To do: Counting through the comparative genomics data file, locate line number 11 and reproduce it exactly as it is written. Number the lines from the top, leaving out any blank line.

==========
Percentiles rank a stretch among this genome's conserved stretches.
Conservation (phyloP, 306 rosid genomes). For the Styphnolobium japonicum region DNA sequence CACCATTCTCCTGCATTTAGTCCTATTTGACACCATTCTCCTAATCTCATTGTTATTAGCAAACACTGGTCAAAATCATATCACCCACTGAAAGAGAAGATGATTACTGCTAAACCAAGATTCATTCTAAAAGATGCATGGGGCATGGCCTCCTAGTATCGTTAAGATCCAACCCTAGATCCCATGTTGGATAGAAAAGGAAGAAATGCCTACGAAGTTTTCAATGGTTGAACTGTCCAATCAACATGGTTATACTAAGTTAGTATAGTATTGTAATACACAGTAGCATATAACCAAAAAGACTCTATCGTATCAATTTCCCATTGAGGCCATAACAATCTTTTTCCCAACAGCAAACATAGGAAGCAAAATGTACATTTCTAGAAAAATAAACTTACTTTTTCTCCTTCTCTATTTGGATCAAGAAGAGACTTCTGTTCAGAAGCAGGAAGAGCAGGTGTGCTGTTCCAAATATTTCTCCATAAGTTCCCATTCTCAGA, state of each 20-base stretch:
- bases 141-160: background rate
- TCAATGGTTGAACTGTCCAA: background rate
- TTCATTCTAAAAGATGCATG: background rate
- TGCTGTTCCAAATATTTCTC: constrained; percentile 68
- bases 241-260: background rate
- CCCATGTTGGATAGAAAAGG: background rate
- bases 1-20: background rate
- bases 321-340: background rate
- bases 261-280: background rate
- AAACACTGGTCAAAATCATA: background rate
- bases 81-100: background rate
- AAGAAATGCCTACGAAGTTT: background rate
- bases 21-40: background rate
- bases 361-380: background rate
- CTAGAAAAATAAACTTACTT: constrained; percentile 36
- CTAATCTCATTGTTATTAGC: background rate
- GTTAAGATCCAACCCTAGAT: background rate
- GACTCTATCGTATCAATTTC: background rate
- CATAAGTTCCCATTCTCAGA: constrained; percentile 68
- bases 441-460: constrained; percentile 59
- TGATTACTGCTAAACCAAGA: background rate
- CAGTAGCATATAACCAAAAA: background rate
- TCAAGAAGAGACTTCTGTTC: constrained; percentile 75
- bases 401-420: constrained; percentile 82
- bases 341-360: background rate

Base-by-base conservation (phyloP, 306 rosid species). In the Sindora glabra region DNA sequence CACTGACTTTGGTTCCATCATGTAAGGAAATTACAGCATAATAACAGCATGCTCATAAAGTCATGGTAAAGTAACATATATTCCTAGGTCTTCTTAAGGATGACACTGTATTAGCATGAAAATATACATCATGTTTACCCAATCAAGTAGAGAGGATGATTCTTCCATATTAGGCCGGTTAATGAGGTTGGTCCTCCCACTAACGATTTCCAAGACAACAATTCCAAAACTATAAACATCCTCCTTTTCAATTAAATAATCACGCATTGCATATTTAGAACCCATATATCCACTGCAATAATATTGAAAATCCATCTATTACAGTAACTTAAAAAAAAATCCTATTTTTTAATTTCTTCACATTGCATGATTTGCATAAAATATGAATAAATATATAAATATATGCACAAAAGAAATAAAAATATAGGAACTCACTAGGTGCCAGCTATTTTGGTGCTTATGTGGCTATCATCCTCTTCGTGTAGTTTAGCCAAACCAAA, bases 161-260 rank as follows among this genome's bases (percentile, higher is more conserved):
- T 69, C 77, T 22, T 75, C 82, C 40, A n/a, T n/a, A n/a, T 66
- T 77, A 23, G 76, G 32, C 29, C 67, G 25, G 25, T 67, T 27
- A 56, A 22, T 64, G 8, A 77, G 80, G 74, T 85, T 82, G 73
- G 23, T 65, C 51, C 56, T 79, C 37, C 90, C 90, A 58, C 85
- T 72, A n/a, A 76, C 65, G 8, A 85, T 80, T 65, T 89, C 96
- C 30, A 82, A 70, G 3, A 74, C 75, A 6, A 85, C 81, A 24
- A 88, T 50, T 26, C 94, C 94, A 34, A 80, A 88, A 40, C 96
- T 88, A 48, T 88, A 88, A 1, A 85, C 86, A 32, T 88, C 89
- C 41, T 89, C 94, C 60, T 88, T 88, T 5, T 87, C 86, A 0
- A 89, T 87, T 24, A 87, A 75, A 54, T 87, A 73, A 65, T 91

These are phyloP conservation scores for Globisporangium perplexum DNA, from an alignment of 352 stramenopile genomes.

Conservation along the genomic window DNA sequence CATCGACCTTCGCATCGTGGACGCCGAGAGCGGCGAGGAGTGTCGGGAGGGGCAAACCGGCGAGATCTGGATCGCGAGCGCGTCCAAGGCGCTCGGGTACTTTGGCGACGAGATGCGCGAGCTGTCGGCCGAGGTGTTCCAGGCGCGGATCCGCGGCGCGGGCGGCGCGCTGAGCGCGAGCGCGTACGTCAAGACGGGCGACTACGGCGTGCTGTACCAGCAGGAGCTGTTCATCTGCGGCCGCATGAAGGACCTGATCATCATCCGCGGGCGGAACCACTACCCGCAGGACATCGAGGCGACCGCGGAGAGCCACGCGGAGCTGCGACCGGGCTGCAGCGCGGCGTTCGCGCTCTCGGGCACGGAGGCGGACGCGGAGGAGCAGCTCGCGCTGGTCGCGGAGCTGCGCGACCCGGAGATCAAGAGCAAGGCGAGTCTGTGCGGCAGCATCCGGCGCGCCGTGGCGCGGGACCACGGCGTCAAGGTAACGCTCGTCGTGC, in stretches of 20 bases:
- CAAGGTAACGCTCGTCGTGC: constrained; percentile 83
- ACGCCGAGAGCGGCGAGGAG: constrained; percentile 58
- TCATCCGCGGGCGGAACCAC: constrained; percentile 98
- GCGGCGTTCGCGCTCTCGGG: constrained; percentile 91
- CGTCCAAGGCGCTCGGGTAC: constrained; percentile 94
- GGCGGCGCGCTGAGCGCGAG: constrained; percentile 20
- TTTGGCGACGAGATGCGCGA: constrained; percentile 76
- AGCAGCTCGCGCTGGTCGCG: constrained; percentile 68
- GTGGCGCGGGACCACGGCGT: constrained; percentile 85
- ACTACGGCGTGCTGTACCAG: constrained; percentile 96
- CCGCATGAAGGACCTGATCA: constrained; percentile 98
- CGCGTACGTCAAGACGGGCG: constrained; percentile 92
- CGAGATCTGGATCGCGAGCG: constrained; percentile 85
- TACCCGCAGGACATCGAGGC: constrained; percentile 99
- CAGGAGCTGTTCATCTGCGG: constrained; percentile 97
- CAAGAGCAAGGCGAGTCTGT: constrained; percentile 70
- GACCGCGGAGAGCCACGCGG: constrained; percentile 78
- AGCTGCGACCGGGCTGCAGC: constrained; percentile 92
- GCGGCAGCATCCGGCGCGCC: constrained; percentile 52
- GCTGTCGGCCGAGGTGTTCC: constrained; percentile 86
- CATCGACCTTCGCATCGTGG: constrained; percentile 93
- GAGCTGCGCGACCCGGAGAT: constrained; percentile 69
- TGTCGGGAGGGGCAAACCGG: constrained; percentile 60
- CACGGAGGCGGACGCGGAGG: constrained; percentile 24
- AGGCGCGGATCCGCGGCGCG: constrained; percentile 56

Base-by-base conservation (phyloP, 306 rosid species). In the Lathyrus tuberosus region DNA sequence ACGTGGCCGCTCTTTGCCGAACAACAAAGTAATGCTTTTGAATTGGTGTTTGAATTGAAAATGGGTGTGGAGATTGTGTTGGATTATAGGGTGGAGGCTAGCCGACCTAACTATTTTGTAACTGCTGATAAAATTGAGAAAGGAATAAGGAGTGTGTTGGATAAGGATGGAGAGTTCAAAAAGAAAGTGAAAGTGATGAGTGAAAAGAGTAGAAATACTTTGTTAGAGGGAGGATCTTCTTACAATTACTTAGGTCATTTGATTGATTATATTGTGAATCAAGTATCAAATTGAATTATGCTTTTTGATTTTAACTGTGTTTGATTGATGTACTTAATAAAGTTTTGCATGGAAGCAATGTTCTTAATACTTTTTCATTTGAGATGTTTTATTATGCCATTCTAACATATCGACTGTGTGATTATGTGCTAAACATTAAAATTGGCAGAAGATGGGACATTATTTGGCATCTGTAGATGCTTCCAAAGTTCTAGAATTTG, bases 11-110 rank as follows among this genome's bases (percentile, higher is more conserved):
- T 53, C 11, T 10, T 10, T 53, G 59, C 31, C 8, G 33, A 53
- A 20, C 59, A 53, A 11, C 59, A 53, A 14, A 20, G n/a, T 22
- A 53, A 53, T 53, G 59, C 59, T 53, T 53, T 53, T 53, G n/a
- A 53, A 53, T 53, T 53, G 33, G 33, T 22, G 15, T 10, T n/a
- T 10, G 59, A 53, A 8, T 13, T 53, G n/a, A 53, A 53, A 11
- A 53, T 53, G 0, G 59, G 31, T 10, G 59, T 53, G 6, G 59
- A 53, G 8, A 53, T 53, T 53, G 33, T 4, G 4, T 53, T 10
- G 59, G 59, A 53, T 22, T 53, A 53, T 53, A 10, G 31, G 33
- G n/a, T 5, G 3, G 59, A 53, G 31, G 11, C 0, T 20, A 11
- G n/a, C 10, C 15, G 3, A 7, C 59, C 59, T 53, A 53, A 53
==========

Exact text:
- bases 261-280: background rate